I’ve already shared with you guys the ten best books that I read (for the first time) this year, but in case you’re still finishing up shopping for others, I’ve also added my suggestions to both The American Conservative and National Review‘s gift guides for the end of the year. And my recommendations there are a little less narrowly tailored to my hobbyhorses–so fewer philosophy of medicine and disease on those lists.
So head on over to both sites to see my ideas, and those of other writers:
There were two books in 2014 that compelled me to host dinner parties in order to bribe my friends into reading and discussing them with me: Leslie Jamison’s The Empathy Exams and Eve Tushnet’s Gay and Catholic: Accepting My Sexuality, Finding Community, Living My Faith. Jamison’s book is a collection of fantastic essays (read the title one here) that frequently touch on what it means to be embodied. Jamison narrates her experience playing a stand-in patient for doctors learning how to speak to patients, her visit to a conference for patients suffering from an allegedly psychosomatic disease, and being punched in the face.
The Empathy Exams is a great spur to thought and conversation about how we relate to our bodies and those of others. Tushnet’s book could be slotted under the same theme, but the most powerful parts of her book touched on the way we’ve circumscribed all forms of intimacy (not just the physical/romantic ones), restricting them to couplehood and leaving celibate queer people like Tushnet out in the cold. Tushnet’s book is a handbook on ways to offer sacrificial love to others, especially when cultural scripts have failed you.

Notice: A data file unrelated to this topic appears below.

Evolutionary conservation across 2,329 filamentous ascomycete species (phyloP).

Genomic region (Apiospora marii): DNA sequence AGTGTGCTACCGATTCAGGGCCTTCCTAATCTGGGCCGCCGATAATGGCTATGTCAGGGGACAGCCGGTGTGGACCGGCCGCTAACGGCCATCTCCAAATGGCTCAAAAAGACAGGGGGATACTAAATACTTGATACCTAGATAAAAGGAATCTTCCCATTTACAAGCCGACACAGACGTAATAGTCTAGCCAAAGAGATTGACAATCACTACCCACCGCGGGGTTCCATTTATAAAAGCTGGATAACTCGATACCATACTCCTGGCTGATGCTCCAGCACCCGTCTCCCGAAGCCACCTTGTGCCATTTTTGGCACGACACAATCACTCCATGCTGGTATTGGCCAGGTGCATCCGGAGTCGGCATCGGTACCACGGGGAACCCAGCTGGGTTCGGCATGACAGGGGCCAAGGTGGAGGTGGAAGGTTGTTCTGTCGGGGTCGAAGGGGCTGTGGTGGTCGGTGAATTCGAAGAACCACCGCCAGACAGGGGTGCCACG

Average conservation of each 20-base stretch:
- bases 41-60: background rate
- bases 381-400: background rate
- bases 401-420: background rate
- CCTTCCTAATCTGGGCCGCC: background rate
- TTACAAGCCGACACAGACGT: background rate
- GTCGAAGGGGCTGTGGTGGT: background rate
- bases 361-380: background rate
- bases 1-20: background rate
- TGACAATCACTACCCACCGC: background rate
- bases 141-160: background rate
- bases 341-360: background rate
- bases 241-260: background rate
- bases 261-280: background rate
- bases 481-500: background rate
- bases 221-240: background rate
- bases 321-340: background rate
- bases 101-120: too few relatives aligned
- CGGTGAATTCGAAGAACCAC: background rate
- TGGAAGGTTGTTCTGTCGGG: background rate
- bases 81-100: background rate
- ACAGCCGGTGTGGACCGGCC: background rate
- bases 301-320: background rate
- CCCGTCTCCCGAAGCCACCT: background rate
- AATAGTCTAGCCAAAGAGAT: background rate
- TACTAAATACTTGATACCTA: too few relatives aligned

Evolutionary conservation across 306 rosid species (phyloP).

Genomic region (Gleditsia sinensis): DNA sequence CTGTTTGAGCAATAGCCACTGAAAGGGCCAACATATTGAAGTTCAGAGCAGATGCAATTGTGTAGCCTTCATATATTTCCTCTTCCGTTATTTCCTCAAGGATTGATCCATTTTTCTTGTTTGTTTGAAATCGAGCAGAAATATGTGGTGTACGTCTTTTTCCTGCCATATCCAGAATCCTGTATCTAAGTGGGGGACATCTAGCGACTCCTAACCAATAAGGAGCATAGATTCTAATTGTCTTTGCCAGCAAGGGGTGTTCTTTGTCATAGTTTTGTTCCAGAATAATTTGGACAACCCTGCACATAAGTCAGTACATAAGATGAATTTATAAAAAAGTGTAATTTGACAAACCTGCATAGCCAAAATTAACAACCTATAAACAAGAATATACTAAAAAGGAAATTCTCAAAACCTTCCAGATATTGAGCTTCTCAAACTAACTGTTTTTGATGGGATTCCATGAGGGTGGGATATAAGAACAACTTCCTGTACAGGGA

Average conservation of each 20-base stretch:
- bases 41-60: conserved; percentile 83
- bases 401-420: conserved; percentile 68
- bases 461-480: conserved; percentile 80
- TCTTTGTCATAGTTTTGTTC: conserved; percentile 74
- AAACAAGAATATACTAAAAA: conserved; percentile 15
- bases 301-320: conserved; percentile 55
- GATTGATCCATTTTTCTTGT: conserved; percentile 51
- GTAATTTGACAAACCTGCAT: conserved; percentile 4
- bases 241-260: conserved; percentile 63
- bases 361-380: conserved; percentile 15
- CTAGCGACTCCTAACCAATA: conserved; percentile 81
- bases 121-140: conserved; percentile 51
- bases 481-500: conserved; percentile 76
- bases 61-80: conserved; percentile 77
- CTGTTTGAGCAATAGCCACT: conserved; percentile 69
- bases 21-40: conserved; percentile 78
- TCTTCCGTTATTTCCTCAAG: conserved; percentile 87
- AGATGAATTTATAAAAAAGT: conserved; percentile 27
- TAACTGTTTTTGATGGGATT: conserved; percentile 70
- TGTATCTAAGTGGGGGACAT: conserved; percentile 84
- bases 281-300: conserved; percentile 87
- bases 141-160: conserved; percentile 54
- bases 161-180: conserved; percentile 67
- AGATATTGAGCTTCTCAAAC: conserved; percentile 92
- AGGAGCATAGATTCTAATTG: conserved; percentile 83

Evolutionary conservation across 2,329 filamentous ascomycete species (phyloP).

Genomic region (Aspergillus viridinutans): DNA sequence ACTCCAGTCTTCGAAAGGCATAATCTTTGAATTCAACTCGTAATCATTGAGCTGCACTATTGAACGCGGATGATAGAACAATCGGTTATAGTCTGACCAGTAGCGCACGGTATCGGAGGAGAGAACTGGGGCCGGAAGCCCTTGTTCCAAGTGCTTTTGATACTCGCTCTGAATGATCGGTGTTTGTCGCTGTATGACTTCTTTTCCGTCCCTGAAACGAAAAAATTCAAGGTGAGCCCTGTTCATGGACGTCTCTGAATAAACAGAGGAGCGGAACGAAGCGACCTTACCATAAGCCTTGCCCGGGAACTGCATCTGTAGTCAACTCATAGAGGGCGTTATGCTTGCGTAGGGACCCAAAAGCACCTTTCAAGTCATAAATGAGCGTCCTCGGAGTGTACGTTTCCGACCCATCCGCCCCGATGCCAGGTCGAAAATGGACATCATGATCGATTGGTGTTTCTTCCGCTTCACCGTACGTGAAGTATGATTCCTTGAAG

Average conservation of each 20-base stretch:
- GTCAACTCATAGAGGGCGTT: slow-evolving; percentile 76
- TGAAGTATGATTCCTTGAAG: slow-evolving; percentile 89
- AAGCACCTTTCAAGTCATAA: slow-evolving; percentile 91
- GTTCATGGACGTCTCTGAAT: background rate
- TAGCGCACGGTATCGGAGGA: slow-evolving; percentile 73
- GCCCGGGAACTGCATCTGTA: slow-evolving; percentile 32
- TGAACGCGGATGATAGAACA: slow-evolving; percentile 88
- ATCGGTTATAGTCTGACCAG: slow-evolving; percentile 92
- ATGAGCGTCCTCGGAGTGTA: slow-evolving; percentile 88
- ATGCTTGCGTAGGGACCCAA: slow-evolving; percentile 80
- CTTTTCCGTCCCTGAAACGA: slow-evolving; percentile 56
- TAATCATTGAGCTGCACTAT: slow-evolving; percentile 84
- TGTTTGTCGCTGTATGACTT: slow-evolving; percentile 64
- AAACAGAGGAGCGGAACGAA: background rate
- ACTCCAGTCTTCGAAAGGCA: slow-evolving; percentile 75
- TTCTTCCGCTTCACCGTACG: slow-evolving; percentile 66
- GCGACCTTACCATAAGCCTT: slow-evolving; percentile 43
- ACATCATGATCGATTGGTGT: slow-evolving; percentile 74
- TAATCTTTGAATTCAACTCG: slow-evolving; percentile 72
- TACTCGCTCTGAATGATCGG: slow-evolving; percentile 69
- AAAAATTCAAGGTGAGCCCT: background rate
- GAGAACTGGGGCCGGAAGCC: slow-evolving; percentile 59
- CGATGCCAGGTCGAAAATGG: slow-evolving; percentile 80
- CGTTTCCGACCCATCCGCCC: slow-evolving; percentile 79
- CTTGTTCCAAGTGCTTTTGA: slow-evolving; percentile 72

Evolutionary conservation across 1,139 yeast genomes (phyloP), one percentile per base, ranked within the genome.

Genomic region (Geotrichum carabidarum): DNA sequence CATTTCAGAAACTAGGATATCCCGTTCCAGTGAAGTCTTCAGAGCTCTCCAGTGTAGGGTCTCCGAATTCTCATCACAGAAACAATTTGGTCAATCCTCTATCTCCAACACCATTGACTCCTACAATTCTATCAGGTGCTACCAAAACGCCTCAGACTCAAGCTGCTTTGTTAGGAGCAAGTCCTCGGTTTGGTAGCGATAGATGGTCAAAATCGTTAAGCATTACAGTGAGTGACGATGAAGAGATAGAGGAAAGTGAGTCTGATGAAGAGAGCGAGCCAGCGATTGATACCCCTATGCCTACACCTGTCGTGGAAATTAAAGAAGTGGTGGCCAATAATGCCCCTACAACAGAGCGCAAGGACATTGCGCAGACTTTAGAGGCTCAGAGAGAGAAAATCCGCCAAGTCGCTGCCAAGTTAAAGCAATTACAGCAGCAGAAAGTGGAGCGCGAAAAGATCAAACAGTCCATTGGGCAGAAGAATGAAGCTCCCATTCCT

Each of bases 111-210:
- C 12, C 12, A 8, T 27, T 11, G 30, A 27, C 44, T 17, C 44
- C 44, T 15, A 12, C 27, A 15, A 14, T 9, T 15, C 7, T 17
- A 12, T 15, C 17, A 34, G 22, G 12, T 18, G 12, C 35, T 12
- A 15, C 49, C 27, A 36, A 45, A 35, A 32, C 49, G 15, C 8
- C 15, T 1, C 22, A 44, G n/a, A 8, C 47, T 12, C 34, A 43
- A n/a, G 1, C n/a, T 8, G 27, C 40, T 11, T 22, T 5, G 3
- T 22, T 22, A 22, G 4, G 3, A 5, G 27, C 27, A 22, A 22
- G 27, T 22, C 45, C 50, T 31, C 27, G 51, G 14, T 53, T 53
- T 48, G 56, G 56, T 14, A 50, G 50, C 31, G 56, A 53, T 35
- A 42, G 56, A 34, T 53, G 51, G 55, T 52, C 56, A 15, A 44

For a Christmas present that’s also an investment in more-peaceable dinner-table conversation, try Arnold Kling’s The Three Languages of Politics. It’s just over 50 pages, just shy of $2, and just the thing to give you an understanding of how an opponent can be so wrong. Kling is an adept interpreter of progressive, conservative, and libertarian inclinations and makes it easy to notice what good (real or mistaken) your enemy is pursuing, so you can start a productive debate.
If you like applying clarifying typologies to hot-button issues, it’s always a good season to pick up C. S. Lewis’s The Four Loves, take a break from our sex-obsessed culture, and enter more deeply into friendship, neighborliness, and, yes, even the erotic, rightly understood. You may want to pair this purchase with Eve Tushnet’s Gay and Catholic: Accepting My Sexuality, Finding Community, Living My Faith, a much-needed handbook on how to offer deep, sacrificial love . . . outside of either marriage or a monastery.
And if you’d like to keep the Advent spirit of anticipation alive, you can always tell your loved ones you’ve bought them my first book, Arriving at Amen: Seven Catholic Prayers Even I Can Offer, but that they’ll have to wait ’til May to find out what the communion of the saints has in common with the Cartesian coordinate plane and why you might use the same skills to dance the rumba and pray the rosary.